Government Contracting Vehicles


GSAThe 8(a) STARS II GWAC is a competitive multiple award, Indefinite Delivery Indefinite Quantity (IDIQ) set-aside contract vehicle for small businesses that participate in the Small Business Administration (SBA) 8(a) program. The 8(a) STARS II program is reserved exclusively for qualifying certified 8(a) small businesses, and has a five-year base with one five-year option. In addition, it has a $10 billion program ceiling and facilitates directed task orders up to $4 million.

Contract Details

        • OnWire’s 8(a) STARS II Contract Number: GS00Q17GWD2173
        • Contract Effective Date: June 13, 2017
        • Contract Expiration Date: August 30, 2021
        • Ordering Information: Please email for more details

GSA Schedule 70

GSAAs the largest and most widely used acquisition vehicle in the federal government, General Services Administration (GSA) Information Technology (IT) Schedule 70 contract features fast, streamlined ordering procedures and the convenience of dealing directly with OnWire. The five-year contract allows for government entities to efficiently purchase OnWire’s services using pre-negotiated terms and pricing.

Contract Details

        • OnWire’s GSA Contract Number: GS-35F-140CA
        • Contract Effective Date: January 14, 2015
        • Contract Expiration Date: January 14, 2020
        • Ordering Information: Visit the GSA Advantage site for details

8(a) Sole Source


The 8(a) Business Development Program is a business assistance program for small disadvantaged businesses. The 8(a) Program offers a broad scope of assistance to firms that are owned and controlled at least 51% by socially and economically disadvantaged individuals and is an essential instrument for helping socially and economically disadvantaged entrepreneurs gain access to the economic mainstream of American society. Participation in the program is divided into two phases over nine years: a 4-year developmental stage and a 5-year transition stage.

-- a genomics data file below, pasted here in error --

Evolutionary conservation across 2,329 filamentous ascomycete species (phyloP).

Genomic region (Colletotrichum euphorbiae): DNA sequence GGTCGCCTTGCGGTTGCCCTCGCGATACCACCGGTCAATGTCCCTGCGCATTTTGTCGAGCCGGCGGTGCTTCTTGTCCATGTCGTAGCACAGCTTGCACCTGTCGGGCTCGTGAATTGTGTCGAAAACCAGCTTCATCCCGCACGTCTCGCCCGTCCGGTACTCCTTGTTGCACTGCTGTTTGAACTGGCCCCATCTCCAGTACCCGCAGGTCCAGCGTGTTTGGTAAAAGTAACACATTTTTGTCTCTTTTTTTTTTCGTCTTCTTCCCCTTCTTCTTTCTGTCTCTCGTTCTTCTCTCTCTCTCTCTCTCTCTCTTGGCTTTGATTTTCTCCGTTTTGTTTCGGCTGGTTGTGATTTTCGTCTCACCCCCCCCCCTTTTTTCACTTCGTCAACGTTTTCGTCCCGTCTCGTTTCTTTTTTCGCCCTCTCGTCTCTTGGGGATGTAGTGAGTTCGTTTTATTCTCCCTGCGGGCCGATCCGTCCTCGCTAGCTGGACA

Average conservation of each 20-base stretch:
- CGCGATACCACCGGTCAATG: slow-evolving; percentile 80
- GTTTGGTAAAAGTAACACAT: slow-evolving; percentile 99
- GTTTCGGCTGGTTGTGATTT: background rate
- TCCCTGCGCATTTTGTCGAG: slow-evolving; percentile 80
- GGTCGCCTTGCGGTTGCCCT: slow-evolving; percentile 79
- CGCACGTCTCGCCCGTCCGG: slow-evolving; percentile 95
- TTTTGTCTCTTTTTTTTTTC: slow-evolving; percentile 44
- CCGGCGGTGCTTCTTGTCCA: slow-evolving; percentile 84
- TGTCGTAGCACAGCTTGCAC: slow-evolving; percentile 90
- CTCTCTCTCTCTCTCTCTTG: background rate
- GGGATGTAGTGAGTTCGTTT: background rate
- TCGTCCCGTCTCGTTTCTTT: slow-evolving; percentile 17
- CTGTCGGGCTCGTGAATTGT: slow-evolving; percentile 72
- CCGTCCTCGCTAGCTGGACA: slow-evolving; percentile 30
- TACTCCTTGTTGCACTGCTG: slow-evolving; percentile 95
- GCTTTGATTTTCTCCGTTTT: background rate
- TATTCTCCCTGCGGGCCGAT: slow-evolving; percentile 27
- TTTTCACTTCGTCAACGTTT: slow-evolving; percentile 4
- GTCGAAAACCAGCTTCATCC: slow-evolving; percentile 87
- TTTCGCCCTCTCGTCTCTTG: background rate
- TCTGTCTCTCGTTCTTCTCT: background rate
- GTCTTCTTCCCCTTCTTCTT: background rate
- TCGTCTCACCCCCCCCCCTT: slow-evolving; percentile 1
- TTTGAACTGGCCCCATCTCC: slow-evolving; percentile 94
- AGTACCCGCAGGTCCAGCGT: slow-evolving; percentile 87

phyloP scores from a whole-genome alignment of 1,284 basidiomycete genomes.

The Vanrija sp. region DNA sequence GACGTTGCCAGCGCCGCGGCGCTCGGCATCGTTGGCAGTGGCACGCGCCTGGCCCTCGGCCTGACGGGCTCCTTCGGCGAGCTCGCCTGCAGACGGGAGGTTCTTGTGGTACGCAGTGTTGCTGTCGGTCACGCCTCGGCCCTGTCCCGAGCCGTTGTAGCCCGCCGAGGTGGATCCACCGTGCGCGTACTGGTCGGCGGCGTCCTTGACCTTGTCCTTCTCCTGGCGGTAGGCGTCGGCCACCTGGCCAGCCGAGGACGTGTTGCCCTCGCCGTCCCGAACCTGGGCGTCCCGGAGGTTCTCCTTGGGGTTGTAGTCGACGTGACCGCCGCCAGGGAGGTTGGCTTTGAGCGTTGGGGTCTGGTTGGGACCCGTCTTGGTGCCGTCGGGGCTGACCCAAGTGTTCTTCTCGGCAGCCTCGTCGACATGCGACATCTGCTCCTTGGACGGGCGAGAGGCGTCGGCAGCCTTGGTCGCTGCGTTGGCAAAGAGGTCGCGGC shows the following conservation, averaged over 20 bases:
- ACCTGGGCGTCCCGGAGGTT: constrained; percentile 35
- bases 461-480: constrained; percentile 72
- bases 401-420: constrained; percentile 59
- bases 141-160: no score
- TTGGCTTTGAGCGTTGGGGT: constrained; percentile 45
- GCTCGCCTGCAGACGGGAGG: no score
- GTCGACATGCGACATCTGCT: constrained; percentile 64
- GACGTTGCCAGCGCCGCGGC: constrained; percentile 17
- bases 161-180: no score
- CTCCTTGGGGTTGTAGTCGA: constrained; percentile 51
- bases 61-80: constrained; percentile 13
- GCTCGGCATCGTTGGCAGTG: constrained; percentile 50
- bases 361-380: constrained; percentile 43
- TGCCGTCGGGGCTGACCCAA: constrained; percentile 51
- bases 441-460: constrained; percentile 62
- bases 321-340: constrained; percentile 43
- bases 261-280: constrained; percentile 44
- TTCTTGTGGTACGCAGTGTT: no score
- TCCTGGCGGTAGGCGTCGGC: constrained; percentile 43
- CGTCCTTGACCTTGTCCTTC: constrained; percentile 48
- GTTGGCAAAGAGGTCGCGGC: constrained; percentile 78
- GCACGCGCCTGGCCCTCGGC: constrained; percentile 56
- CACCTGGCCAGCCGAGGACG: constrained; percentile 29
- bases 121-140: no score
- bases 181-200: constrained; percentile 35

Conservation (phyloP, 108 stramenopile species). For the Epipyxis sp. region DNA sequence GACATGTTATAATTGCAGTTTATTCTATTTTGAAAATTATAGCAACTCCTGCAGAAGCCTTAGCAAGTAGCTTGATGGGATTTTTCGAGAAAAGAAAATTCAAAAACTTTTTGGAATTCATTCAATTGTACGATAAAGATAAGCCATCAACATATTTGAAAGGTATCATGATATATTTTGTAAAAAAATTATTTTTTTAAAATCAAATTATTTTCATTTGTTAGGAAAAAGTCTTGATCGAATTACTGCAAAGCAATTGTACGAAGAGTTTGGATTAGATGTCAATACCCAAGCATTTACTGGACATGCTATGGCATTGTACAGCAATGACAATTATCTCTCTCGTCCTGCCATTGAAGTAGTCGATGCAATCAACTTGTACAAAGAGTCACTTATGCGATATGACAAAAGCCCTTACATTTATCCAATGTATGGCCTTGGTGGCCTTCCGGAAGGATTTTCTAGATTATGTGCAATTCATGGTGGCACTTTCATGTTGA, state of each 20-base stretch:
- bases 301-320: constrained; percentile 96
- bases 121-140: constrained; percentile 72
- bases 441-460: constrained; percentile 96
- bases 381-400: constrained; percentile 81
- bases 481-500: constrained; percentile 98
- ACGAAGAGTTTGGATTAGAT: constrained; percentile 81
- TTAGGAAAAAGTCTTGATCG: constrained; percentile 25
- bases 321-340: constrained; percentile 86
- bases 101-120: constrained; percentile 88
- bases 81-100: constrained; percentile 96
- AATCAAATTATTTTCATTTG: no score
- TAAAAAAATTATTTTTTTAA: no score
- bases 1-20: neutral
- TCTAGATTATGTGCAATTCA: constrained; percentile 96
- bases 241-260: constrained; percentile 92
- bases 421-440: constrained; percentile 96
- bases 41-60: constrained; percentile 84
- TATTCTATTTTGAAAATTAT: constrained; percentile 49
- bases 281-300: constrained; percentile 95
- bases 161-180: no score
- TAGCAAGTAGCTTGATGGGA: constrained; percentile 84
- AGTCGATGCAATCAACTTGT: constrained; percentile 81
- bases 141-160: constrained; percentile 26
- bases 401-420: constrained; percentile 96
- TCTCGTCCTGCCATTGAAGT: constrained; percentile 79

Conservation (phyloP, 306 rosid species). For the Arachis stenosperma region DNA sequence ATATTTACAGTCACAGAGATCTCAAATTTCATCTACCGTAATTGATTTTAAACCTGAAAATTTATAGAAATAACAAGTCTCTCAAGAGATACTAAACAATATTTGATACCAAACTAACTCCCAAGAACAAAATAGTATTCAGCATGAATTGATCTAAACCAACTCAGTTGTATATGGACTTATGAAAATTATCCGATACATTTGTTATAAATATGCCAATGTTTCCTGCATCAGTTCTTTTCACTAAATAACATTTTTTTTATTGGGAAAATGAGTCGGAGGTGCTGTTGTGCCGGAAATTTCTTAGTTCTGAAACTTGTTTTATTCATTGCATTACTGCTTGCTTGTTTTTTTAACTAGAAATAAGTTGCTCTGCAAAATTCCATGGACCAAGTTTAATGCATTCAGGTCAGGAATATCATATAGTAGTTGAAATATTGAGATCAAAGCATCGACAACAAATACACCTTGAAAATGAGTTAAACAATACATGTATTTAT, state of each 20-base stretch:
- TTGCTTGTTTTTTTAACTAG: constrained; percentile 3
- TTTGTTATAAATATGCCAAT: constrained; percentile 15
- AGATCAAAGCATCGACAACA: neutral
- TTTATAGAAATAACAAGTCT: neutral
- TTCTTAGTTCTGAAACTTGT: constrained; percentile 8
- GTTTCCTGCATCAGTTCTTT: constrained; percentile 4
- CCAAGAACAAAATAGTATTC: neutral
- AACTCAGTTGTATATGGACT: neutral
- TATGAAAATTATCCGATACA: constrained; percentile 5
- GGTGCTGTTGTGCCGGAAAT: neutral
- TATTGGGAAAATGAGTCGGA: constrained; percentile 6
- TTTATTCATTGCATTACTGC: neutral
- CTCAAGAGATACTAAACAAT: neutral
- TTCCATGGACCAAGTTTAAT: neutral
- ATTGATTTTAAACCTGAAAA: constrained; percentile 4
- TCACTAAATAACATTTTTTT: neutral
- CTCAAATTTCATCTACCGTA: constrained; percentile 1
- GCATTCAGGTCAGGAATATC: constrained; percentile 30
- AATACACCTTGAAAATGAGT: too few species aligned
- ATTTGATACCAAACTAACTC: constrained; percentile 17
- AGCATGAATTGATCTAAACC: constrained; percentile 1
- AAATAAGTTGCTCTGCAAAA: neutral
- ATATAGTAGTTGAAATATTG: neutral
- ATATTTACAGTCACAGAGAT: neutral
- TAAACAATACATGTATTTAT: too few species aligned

How to Sole Source OnWire 8(a) - Steps:

        1. Identify Requirements / Statement of Work – Establish technical requirements, time frame and pricing estimate
        2. Contact Contracting Officer (CO) or Agency Small Business Specialist for assistance  and provide a package that includes the requirements description, estimated period of performance, applicable NAICS code, anticipated dollar volume, etc
        3. Request 8(a) Sole Source Contract – Contracting Officer to send an Offering Letter to the SBA requesting permission to conduct sole source negotiations with OnWire
        4. Government issues RFP to OnWire
        5. OnWire responds to RFP with proposed resources and costs
        6. Following the completion of any negotiations, CO will prepare a contract award document and send to OnWire for signature
        7. Once the signed contract from OnWire has been received by Government, CO can execute and forward a copy to SBA
        8. All steps have been completed and contract performance can now begin

Benefits of the Program

        • Participants can receive sole-source contracts, up to a ceiling of $4 million for goods and services and $6.5 million for manufacturing
        • 8(a) firms are also able to form joint ventures and teams to bid on contracts. This enhances the ability of 8(a) firms to perform larger prime contracts and overcome the effects of contract bundling, the combining of two or more contracts together into one large contract

Requirements of the Program

The overall program goal is to graduate 8(a) firms that will go on to thrive in a competitive business environment. There are some requirements in place to help achieve this goal. Program goals require 8(a) firms to:

        • Maintain a balance between their commercial and government business
        • Limit on the total dollar value of sole-source contracts that an individual participant can receive while in the program: $100 million or five times the value of its primary NAICS code


To ensure 8(a) firms are on track to accomplish their goals and are following requirements, the SBA district offices monitor and measure the progress of participants through:

          • Annual reviews
          • Business planning
          • Systematic evaluations